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By: Stephanie Walstrom <swalstrom@hilite.org>

The sharing of a cause has the ability to humanize. It can break down walls and reduce even the most formidable foe to an equal. And the passion that drives an Olympic athlete is certainly a prime example.

Beijing, China will host the Olympic Games this August in the midst of a whirlwind of controversy. People around the globe have expressed outraged that the event will take place in a country that has waged violence against protestors in Tibet, hacked into the computers of national advocacy groups and supported the Sudanese regime responsible for the genocide in Darfur.

Recently, the pressure against China to make some changes was taken to an entirely new level: Reporters Without Borders, a French-based media watchdog, has pushed for countries to boycott the Olympics. And ever since China’s violent crackdown on Tibetan protestors a few weeks ago, talk of a boycott has been all over the news.

Like anyone else, I want an end to the genocide in Darfur and a fresh start for everyone involved in the conflict. I’d like to see some changes in international affairs, including those involving the Chinese government. But I am opposed to the Olympics being used as any sort of leverage.

For many reasons, the Olympics transcend the barriers that divide us in other arenas. It is the only time where warring nations, cultures, races and religions come together as equals to march, compete and celebrate. In its own unique way, the Olympics are sacred.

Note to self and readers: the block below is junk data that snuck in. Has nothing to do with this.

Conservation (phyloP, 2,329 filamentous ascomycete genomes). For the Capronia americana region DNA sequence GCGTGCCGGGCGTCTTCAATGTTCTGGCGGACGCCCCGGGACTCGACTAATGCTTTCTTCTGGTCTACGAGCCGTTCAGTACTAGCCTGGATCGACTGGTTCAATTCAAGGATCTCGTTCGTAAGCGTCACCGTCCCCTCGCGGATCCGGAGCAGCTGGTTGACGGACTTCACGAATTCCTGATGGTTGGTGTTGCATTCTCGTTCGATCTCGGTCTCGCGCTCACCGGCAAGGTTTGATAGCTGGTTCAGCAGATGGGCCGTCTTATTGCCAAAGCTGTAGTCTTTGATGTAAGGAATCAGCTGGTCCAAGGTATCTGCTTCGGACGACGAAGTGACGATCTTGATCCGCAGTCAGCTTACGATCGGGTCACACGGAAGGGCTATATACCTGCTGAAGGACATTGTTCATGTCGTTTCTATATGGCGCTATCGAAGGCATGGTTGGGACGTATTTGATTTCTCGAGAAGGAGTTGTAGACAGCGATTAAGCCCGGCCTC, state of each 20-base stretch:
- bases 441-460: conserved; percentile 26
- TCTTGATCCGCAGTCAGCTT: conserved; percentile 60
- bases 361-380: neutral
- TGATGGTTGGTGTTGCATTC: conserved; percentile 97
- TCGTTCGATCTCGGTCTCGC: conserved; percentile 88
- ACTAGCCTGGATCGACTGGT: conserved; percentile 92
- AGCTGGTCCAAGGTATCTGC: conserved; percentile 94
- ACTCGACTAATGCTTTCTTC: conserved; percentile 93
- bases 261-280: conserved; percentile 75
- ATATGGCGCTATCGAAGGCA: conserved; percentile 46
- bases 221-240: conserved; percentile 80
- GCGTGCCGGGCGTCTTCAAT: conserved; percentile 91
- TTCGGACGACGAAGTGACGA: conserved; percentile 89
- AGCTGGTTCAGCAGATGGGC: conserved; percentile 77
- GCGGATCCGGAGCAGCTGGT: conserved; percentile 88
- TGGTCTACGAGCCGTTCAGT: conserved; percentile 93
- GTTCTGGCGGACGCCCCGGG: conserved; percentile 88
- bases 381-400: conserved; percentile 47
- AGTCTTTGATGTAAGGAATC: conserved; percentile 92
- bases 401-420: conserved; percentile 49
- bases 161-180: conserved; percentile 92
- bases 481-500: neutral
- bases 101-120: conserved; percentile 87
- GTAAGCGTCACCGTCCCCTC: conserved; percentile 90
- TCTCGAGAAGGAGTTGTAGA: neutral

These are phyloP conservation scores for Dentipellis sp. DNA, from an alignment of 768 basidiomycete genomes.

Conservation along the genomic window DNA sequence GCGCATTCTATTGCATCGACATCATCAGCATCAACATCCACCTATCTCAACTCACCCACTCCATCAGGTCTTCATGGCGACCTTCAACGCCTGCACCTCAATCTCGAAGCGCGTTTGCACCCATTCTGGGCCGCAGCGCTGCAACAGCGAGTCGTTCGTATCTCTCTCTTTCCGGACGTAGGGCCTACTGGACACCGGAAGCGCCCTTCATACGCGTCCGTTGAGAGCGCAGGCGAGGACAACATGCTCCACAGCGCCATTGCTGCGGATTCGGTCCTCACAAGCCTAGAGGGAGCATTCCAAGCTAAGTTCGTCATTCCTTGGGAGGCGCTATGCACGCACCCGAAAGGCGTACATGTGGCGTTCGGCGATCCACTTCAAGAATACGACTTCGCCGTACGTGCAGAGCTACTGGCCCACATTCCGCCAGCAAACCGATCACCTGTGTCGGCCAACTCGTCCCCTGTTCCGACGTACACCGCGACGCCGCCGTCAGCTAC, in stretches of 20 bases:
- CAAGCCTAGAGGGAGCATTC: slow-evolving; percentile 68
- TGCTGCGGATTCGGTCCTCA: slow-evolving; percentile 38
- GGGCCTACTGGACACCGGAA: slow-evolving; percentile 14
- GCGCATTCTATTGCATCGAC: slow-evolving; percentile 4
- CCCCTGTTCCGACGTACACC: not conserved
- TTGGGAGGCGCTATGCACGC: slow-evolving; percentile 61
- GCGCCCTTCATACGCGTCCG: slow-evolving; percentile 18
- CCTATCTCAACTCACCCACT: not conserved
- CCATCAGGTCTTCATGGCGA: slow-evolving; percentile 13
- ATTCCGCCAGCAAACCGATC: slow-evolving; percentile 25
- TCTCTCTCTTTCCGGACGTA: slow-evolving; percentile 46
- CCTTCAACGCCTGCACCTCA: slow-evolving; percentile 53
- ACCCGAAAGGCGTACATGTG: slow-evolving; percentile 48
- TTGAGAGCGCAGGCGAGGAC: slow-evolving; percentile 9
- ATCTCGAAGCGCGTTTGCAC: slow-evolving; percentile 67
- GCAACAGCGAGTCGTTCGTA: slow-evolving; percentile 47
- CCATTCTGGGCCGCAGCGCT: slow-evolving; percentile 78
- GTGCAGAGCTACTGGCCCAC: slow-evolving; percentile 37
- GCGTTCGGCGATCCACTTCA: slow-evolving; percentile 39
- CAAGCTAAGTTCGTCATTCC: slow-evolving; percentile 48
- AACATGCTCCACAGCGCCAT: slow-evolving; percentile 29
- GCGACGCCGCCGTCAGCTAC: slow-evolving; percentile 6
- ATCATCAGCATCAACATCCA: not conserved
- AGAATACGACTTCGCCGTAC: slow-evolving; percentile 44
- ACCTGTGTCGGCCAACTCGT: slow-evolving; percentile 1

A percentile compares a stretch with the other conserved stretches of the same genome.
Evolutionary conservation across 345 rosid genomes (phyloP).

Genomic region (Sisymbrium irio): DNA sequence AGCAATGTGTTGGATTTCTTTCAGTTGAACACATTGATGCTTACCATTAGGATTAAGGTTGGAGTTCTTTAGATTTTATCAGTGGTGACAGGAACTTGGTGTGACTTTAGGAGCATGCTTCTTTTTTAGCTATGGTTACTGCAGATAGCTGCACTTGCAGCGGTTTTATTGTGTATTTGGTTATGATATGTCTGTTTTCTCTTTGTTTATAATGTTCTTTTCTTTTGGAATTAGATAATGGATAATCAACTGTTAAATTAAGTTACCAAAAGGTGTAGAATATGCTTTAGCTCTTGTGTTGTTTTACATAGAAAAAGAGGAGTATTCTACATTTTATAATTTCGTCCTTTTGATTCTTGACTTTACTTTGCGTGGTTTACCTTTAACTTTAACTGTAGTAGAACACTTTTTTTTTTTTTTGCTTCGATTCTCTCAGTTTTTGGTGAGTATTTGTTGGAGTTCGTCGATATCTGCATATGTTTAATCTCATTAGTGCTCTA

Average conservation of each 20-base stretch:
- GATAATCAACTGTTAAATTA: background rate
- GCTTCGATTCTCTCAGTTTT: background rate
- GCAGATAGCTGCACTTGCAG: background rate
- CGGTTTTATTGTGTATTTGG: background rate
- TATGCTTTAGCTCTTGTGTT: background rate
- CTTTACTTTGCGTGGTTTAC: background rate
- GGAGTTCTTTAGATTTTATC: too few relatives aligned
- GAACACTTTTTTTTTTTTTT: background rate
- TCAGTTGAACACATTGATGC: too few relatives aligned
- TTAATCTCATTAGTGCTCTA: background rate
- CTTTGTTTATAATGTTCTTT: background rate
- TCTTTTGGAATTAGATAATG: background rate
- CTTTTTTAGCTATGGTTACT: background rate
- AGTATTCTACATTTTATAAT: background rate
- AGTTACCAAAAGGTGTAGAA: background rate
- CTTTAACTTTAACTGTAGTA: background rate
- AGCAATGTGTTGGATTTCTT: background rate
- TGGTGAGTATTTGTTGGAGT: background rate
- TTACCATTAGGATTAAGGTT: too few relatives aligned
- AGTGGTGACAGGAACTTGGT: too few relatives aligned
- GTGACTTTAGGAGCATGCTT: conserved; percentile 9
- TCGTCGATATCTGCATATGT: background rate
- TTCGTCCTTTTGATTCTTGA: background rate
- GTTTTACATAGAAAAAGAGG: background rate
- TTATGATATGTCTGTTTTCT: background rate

Some argue that China’s reasons for wanting to host the Olympics are purely political. Maybe that’s true. But it wouldn’t be the first time that the Olympics were used as a political forum. In 1968, Tommie Smith, an American and winner of the gold medal in track and field, gave the Black Power salute from the winner’s podium and was sent home. In 1972, the world was shaken when Palestinian terrorists murdered 11 Israeli coaches and athletes.

Yes, there have been moments where the Olympics were used to make negative political statements. But in my eyes, politics must take a back seat. The Games are a chance for athletes to prove themselves worthy of victory and for nations to prove themselves worthy of international respect. To think that the Olympics are significant to China only in the political sense would be a mistake.

Pierre de Frédy, Baron de Coubertin, founder of the International Olympics Committee, said, “The most important thing in the Olympic Games is not to win, but to take part; just as in life the most important thing is not the triumph, but the struggle. The essential thing is not to have conquered, but to have fought well.”

The Olympics is a battleground where the opportunity to compete is a prize in itself. In 1992 Germany competed for the first time since 1952 as one nation, following years of warring and tension being East and West Germany. In 2000, the Olympics gave a voice to Australian Aborigines when aborigine Cathy Freeman lit the torch and won gold in the 400 meter run. In the 2004 Olympics, Gal Fridman won Israel’s first gold medal ever. Until then, Israel’s presence in the Games had been better remembered for political demonstrations than for sporting achievements.

The spirit behind the Olympic Games is simple: Let us come together and play. Regardless of what else is happening on the world stage, the Olympics this August will offer over 11,000 athletes from 200 countries the chance to do just that: come together and play. And it’s my hope that they are all allowed that opportunity.

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